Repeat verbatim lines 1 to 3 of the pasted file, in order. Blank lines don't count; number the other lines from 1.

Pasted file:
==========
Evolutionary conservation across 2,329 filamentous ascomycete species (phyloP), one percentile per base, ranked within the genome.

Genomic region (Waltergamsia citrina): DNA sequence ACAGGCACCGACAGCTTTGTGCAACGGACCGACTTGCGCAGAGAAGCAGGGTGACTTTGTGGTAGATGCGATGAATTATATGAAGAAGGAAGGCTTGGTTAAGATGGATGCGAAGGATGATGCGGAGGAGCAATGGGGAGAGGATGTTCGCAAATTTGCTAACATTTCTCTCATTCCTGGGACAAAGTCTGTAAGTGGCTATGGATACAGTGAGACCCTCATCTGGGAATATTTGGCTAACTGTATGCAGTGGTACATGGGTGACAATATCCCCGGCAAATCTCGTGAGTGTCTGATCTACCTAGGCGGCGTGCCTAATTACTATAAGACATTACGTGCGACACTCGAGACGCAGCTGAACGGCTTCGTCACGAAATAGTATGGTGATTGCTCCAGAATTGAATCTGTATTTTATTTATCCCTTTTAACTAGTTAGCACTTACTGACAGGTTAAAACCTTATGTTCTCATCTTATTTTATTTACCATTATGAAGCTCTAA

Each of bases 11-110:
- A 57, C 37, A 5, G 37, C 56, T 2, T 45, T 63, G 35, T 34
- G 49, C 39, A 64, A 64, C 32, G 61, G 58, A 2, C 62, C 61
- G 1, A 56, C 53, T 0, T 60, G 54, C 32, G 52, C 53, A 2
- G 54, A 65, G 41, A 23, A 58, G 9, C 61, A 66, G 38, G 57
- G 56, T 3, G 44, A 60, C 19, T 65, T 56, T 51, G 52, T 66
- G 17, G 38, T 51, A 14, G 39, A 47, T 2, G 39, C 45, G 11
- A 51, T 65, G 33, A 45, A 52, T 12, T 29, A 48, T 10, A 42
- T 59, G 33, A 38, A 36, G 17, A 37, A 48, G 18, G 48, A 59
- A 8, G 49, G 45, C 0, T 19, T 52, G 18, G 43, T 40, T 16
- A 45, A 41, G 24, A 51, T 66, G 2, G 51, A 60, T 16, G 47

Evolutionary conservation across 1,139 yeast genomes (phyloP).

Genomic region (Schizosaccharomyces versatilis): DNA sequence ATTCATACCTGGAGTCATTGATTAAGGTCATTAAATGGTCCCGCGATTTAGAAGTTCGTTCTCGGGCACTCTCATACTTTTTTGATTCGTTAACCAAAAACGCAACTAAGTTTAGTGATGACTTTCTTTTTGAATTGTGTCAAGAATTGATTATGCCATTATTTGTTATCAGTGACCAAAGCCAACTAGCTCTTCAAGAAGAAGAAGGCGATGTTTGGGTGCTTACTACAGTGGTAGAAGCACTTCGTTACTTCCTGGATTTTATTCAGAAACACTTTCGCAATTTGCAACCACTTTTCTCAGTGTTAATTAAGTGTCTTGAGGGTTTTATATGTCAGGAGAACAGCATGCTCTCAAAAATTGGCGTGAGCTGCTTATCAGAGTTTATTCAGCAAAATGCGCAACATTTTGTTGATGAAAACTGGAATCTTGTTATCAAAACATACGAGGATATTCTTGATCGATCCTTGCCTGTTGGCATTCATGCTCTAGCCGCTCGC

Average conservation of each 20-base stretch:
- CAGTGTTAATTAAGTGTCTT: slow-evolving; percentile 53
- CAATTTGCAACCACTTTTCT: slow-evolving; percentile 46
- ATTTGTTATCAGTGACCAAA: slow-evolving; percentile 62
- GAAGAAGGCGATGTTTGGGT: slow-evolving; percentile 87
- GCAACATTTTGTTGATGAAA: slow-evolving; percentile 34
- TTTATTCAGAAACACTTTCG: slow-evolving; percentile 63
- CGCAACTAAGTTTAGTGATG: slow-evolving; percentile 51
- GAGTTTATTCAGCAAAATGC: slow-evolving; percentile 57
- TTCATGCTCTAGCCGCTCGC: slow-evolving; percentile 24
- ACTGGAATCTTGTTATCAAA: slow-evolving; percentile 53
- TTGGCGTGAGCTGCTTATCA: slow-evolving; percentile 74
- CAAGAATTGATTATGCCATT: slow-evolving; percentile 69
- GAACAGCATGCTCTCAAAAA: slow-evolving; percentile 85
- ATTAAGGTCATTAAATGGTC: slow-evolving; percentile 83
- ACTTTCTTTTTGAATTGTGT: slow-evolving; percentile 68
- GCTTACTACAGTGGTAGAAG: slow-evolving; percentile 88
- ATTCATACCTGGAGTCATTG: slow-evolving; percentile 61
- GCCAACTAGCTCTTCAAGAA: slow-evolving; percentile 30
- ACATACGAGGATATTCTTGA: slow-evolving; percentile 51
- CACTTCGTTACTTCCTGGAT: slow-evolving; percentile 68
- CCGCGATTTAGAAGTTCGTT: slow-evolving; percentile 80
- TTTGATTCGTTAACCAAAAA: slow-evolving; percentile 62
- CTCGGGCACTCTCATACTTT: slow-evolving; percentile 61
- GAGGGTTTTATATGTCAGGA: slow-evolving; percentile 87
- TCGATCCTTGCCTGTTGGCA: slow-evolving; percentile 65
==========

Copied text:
Evolutionary conservation across 2,329 filamentous ascomycete species (phyloP), one percentile per base, ranked within the genome.

Genomic region (Waltergamsia citrina): DNA sequence ACAGGCACCGACAGCTTTGTGCAACGGACCGACTTGCGCAGAGAAGCAGGGTGACTTTGTGGTAGATGCGATGAATTATATGAAGAAGGAAGGCTTGGTTAAGATGGATGCGAAGGATGATGCGGAGGAGCAATGGGGAGAGGATGTTCGCAAATTTGCTAACATTTCTCTCATTCCTGGGACAAAGTCTGTAAGTGGCTATGGATACAGTGAGACCCTCATCTGGGAATATTTGGCTAACTGTATGCAGTGGTACATGGGTGACAATATCCCCGGCAAATCTCGTGAGTGTCTGATCTACCTAGGCGGCGTGCCTAATTACTATAAGACATTACGTGCGACACTCGAGACGCAGCTGAACGGCTTCGTCACGAAATAGTATGGTGATTGCTCCAGAATTGAATCTGTATTTTATTTATCCCTTTTAACTAGTTAGCACTTACTGACAGGTTAAAACCTTATGTTCTCATCTTATTTTATTTACCATTATGAAGCTCTAA

Each of bases 11-110: